There are many things children tell and want to tell. However, what their young brain finds hard to comprehend is when an unusual thing happens to them and they have have no idea what to do. Of course, while their first instinct is to report to their parents or a guardian or an adult they like, they may back down because of various reasons.
Sexual abuse is an alarming issue that affects countless children worldwide, yet it often remains hidden and unreported. One of the most perplexing aspects of this heinous crime is why a child may choose to stay silent about their abuse.
Understanding the reasons behind a child’s silence is crucial to effectively addressing and preventing sexual abuse. So, let’s delve into the complex dynamics that contribute to a child’s reluctance to disclose their traumatic experiences.
By shedding light on these factors, we hope to raise awareness and empower individuals and communities to protect and support victims of sexual abuse.
Now, why might a child keep their experiences of sexual abuse to themselves?
This is because they:
- may worry that they’re going to disappoint their parents
- may feel embarrassed or ashamed
- feel they won’t be believed
- are potentially confused about what’s happening
- may that things will get worse if they tell someone
- have been shamed or threatened into keeping the abuse secret
- love or trust the abuser and be afraid of getting them into trouble.
So, then how do I encourage my child to open up about sexual abuse?
It can be incredibly challenging to help a child who has experienced sexual abuse but has not spoken up about it. Even if you have noticed physical or other signs of abuse, you may feel helpless since you cannot help them until they speak up.
A way to approach this delicate topic is by openly and honestly talking about sexual abuse.
Yeah, you heard that right. A lot of the times, we shy away from sensitive subjects like these because we might think our child(ren) is(are) to young to know.
However, what we fail to realize is that if they do not learn from home, someone will teach them outside. So, openly talking about sexual abuse will help your child understand that what is or was done to them is not acceptable.
Assure them that you are always on their side; that what happened to them was not their fault; that you believe them; and that you will help them. No matter how old they are, they need assurance from their trusted adult, and that is YOU. That SHOULD be you.
Remember, you’re here to listen and support them through anything.
Encouraging a young child to not stay silent about their sexual abuse can be more effective if you get them to describe their feelings with questions.
For instance, “where do you feel sore/upset?” or “when did you feel sore/upset?” You can also encourage your child to draw or act out feelings if they have a disability or truly are unable to form words to describe their experience.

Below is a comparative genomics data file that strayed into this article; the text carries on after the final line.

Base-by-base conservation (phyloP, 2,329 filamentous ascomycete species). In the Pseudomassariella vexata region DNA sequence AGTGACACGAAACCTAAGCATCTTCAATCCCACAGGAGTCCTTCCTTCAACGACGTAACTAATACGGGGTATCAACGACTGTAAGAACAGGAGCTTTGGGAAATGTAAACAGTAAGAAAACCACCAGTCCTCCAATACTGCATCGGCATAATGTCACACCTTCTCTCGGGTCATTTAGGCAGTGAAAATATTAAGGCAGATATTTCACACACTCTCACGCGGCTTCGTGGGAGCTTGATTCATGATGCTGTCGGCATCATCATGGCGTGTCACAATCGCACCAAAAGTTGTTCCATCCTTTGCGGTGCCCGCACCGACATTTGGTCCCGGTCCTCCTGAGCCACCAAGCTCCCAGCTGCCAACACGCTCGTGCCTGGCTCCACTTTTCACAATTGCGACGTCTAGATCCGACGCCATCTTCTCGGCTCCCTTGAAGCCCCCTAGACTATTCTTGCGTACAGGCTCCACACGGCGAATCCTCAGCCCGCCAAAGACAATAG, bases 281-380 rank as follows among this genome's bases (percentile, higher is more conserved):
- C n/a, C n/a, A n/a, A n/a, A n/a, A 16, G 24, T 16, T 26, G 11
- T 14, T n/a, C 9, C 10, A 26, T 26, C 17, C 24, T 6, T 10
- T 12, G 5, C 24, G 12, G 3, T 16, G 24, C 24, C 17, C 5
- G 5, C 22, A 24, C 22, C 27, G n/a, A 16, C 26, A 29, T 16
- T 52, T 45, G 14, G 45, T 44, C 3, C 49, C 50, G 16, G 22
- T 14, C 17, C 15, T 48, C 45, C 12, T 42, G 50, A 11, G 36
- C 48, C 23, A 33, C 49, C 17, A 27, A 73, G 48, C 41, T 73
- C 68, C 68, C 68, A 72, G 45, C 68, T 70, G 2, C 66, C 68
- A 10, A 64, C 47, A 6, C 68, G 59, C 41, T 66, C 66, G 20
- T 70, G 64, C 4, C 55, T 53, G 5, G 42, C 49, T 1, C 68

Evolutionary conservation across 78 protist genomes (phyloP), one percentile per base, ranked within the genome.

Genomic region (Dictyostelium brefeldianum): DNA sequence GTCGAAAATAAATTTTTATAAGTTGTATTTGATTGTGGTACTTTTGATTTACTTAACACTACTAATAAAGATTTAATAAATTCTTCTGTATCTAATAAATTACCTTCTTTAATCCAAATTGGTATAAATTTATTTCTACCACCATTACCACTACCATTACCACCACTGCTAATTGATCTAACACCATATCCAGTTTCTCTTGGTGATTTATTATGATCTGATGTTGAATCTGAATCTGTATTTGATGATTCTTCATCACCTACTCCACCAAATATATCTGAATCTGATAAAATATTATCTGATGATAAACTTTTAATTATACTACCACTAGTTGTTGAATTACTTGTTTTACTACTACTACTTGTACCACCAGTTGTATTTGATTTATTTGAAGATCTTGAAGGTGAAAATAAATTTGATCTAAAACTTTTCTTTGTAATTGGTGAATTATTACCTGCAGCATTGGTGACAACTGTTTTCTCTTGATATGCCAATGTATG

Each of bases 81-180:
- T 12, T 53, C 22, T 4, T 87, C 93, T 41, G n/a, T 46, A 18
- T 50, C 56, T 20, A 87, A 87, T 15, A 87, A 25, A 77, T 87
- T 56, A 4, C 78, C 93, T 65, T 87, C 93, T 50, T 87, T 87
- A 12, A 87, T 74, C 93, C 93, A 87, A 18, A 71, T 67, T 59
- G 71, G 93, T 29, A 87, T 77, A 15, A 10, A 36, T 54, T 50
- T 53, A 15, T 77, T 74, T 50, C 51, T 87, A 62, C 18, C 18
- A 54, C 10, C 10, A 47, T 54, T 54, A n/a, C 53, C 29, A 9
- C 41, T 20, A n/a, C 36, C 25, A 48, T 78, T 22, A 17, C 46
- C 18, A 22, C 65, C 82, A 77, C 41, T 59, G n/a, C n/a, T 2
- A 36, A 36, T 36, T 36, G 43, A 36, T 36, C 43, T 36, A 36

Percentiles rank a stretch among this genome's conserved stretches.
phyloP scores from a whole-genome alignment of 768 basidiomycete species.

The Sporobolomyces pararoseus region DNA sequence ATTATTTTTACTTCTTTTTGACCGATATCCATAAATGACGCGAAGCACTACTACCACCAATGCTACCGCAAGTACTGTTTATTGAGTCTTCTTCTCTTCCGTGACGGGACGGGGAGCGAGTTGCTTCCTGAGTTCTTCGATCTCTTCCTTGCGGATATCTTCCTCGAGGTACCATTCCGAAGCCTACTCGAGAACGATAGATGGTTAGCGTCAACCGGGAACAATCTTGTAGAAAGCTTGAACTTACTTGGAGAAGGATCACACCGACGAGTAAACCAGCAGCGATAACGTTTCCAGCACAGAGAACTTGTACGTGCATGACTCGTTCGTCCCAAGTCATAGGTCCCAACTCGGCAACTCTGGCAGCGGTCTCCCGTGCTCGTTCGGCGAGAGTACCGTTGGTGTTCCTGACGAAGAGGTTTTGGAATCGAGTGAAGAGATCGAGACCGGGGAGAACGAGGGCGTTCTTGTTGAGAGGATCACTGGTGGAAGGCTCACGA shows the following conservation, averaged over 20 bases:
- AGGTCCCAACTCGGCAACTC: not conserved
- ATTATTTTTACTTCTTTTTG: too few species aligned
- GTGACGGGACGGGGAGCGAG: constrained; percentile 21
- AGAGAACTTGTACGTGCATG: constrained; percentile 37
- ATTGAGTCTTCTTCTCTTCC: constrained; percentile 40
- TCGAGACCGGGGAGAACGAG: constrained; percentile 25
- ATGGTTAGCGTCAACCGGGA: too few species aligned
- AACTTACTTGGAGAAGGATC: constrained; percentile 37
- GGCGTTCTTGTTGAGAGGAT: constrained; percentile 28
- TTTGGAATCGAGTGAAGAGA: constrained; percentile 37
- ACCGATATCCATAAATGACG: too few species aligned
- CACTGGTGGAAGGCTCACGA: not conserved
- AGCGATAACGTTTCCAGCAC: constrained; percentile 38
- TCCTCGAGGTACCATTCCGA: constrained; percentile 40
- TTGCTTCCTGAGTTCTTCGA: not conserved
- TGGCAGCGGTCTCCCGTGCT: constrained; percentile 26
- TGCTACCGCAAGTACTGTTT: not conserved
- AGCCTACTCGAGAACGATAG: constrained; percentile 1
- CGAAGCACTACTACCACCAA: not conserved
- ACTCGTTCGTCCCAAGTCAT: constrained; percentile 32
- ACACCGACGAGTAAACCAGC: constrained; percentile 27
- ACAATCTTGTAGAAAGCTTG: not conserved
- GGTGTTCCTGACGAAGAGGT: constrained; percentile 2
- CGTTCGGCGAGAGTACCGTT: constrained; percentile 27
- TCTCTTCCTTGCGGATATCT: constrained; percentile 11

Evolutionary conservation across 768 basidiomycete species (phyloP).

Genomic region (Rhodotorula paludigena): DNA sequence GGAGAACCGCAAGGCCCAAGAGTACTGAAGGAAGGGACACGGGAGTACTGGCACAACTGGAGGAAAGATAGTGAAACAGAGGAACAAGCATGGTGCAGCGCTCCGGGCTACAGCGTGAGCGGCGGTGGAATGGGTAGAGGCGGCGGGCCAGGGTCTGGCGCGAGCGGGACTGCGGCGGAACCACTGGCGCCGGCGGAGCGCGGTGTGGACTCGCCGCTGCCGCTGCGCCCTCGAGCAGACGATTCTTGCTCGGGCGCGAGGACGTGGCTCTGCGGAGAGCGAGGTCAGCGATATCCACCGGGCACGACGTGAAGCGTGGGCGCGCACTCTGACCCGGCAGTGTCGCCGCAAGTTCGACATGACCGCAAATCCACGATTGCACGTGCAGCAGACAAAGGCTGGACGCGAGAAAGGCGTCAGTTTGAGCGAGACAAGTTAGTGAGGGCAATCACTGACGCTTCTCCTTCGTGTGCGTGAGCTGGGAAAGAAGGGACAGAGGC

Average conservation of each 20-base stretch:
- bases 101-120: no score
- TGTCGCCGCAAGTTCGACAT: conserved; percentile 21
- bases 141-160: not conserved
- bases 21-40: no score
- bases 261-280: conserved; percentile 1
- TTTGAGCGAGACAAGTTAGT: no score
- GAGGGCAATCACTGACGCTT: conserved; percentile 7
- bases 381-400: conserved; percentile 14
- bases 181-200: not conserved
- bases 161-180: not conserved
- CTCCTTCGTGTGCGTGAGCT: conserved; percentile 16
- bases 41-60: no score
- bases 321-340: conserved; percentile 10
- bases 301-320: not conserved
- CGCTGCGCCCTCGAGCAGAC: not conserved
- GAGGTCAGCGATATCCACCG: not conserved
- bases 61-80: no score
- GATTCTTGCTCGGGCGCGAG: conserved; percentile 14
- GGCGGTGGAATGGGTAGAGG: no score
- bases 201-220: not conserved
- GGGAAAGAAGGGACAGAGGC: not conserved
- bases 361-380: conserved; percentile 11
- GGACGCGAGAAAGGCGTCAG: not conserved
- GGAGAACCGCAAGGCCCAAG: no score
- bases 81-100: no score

If your child is a teenager, you could say, “I can see you’re dealing with something. And I’ve been wondering what’s bothering you”. Your child might prefer talking to another trusted adult other than you. You could ask him or her, “Is there someone you can talk to?”
After you’ve encouraged your child to talk, your child might say some things or ask you some questions. Whatever they say, focus on setting your feelings aside and making it all about their well-being. And, please, be patient with them, and do your best to get to the root of the issue.
Keep in mind that if your children can’t come to about the little things, they won’t be able to come to you for the big things. So, how do you treat them? How do you comfort them? What is your relationship with them like? How do you talk to them?
Don’t forget to report whatever stories or experiences of sexual abuse to the authorities. Reporting sexual crimes will help in preventing future children from being taken advantaged of.
Having your child share their bad experiences, including experiences like sexual abuse, all comes down to having a healthy relationship with them.
While it’s heartbreaking to know that their are countless child predators out there targeting children, as young as less than five years, what’s more heartbreaking is that there are still many more.
Education starts from home. How do you relate with your child(ren)? Can they come to you about anything?
A healthy relationship with your child(ren) can go a long way to prevent child sexual abuse. So as a parent or guardian, strive to be more intentional about your relationship with your children. #eliminatestayingsilentaboutchildsexualabuse.
If you haven’t already, be sure to grab a copy of Reve-Healed. It’s definitely worth checking out!